The Chairman of the Independent Corrupt Practices and other related offences Commission (ICPC), Prof. Bolaji Owasanoye, has disclosed that the commission would this month begin tracking of projects being executed by the federal government’s ministries and departments to ensure quality project delivery across the country.
A statement by the spokesperson for the commission, Mrs. Rasheedat Okoduwa, said the ICPC chairman stated this during a two-day retreat for management of the commission and members of the National Assembly Committees on Anti-Corruption.
Owasanoye said tracking of executive projects under the Constituency and Executive Project Tracking Group initiative of the commission was informed by the success recorded in the constituency tracking project last year.
“We fully appreciate that apart from constituency projects, other projects being executed by ministries, departments and agencies that are not connected to members of the National Assembly will also be tracked.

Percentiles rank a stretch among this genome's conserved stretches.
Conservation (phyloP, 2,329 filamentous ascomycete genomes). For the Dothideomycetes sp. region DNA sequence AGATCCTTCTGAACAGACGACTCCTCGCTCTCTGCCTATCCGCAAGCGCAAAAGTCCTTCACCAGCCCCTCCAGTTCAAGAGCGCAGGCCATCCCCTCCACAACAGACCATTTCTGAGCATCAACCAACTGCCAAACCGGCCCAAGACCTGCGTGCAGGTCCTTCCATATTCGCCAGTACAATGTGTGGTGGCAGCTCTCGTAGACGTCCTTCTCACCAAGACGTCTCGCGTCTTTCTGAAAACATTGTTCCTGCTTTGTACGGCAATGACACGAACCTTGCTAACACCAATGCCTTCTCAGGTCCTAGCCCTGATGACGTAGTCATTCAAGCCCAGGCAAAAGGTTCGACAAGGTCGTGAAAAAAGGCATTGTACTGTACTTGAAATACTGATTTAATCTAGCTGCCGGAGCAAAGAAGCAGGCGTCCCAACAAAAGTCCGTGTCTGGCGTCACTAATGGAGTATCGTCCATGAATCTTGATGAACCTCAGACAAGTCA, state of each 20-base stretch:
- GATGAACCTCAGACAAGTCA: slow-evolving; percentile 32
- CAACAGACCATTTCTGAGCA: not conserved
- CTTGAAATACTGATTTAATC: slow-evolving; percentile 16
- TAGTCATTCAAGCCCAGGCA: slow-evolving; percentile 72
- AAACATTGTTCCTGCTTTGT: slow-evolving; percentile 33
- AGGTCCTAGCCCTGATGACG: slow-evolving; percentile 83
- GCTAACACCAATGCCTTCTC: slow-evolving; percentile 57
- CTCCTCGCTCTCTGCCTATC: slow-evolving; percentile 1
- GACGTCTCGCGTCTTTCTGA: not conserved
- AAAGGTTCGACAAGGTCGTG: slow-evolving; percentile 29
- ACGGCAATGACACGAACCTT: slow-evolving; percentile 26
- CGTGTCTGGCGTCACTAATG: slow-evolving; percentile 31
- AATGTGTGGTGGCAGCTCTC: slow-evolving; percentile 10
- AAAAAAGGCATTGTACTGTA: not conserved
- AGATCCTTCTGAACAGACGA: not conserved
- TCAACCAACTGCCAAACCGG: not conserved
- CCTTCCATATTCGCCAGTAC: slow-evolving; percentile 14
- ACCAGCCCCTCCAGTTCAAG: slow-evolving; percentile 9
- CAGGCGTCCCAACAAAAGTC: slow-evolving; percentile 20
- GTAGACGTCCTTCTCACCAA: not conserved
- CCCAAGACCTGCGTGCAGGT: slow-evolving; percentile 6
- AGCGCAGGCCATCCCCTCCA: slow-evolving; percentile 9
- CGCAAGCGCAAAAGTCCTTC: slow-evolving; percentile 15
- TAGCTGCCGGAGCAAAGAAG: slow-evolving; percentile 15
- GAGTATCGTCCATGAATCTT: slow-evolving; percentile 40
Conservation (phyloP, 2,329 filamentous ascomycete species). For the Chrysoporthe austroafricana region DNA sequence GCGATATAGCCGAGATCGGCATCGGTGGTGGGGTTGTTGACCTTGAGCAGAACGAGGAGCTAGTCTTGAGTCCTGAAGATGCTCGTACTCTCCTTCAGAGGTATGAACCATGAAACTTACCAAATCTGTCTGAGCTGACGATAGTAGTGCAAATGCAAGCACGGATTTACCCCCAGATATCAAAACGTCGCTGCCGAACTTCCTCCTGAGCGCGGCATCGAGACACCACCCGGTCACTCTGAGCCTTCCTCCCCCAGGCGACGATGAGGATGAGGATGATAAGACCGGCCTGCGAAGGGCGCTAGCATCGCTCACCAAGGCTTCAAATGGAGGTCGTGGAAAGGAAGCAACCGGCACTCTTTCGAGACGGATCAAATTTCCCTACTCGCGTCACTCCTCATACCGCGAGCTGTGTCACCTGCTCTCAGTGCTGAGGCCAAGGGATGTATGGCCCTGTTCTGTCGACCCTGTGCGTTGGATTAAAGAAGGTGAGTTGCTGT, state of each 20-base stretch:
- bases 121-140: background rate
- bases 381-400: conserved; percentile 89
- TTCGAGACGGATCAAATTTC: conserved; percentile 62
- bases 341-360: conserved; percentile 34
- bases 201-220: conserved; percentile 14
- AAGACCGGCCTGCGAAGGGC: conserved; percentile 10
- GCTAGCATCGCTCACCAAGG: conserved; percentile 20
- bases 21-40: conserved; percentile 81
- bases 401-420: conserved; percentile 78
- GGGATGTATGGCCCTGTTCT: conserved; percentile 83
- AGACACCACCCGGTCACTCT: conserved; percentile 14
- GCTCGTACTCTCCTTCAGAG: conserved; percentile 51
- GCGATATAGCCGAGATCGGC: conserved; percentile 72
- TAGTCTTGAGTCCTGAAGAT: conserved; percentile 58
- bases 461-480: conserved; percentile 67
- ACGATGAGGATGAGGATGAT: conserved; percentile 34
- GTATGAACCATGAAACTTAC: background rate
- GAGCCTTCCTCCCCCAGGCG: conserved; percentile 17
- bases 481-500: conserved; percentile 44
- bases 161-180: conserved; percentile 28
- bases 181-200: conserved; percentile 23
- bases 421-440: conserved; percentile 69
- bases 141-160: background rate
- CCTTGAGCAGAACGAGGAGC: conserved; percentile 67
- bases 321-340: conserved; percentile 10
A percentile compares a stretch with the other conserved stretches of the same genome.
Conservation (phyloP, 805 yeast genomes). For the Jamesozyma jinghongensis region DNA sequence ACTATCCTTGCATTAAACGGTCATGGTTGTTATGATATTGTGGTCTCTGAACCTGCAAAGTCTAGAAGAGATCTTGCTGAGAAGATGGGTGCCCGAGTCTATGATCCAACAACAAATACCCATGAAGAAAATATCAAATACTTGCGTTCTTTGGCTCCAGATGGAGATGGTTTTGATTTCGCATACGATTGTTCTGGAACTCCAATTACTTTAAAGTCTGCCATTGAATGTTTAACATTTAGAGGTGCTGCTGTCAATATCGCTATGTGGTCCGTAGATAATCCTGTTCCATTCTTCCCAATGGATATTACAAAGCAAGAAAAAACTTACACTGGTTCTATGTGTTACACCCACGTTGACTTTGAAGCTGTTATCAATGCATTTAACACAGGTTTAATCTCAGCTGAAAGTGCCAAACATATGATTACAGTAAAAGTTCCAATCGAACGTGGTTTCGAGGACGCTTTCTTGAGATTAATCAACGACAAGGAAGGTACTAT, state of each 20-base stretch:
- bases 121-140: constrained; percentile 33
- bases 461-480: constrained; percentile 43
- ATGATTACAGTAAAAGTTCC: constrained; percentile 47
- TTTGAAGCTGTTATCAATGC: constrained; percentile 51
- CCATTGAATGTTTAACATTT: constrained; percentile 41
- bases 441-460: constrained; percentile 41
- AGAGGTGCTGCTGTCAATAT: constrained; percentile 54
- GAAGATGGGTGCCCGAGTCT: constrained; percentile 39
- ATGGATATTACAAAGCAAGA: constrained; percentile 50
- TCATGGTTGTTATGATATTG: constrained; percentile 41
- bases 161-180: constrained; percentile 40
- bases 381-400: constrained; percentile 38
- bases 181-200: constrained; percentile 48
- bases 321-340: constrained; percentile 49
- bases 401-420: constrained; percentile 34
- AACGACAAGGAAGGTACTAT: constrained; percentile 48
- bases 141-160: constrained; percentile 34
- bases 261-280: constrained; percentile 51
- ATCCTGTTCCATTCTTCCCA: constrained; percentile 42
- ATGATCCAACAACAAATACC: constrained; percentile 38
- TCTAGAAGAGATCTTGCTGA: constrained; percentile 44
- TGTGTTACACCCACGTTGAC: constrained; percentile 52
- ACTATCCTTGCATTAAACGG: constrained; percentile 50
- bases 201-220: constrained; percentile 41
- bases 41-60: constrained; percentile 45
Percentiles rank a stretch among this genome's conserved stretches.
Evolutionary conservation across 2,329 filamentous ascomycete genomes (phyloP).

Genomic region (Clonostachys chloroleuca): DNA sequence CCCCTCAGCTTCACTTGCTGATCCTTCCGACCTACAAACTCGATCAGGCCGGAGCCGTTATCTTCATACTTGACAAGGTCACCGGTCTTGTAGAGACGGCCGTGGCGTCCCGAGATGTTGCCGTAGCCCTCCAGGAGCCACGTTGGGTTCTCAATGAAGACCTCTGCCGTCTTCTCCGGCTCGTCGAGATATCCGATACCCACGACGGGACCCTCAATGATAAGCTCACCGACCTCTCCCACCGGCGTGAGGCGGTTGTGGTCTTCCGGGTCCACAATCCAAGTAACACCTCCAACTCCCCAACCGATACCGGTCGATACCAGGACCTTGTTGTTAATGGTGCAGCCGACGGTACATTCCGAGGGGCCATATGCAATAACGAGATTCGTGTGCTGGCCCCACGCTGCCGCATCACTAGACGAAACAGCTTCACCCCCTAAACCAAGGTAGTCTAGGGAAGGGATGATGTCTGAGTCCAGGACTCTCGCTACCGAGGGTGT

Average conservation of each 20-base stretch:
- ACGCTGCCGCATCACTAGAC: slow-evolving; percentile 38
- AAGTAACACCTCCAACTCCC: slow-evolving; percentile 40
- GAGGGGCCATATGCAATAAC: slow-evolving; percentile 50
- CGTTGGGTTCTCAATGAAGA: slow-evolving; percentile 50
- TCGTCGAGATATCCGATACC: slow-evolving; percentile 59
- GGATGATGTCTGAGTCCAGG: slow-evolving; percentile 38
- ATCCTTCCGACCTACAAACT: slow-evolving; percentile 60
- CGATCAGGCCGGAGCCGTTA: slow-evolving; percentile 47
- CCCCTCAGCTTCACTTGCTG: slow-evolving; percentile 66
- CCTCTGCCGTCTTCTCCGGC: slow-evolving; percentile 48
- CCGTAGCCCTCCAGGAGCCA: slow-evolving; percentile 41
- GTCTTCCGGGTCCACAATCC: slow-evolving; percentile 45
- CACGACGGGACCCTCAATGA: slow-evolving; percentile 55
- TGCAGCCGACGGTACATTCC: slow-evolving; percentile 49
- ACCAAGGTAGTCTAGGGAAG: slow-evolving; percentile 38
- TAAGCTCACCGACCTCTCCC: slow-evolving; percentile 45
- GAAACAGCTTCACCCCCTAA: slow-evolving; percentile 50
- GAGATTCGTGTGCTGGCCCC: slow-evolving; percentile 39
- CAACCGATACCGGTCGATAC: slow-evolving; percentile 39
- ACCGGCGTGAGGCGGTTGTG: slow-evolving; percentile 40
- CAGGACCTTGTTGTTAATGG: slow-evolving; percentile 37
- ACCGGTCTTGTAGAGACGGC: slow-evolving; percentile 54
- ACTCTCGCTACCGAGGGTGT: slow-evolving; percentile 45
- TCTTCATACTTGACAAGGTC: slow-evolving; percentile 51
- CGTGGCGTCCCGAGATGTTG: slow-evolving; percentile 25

“Consequently, starting from March, the ICPC will commence the tracking of both executive and constituency projects.”
Owasanoye added that the commission had already listed priority sectors and projects for the exercise.
According to him, the focus would be on key sectors of education, health, agriculture, power and water resources.
The ICPC chairman said the commission would employ technology to track all the priority projects, saying that the 2020 national budget had been broken down and analysed by the ICPC to ensure proper tracking.
“We have already dissected the 2020 budget. We have broken it down on a sectoral basis. We will also leverage technology. We have engaged partners who have technologies that will track all the hospitals in Nigeria. We will use these technologies so that nobody will lie to us.”
The ICPC statement said the chairman took advantage of the retreat to address what he described as perceived misconception surrounding constituency projects tracking.
According to him, constituency project idea was a well-thought- out initiative by legislators to bring government closer to the electorate. He noted, however, that implementation had become a source of concern.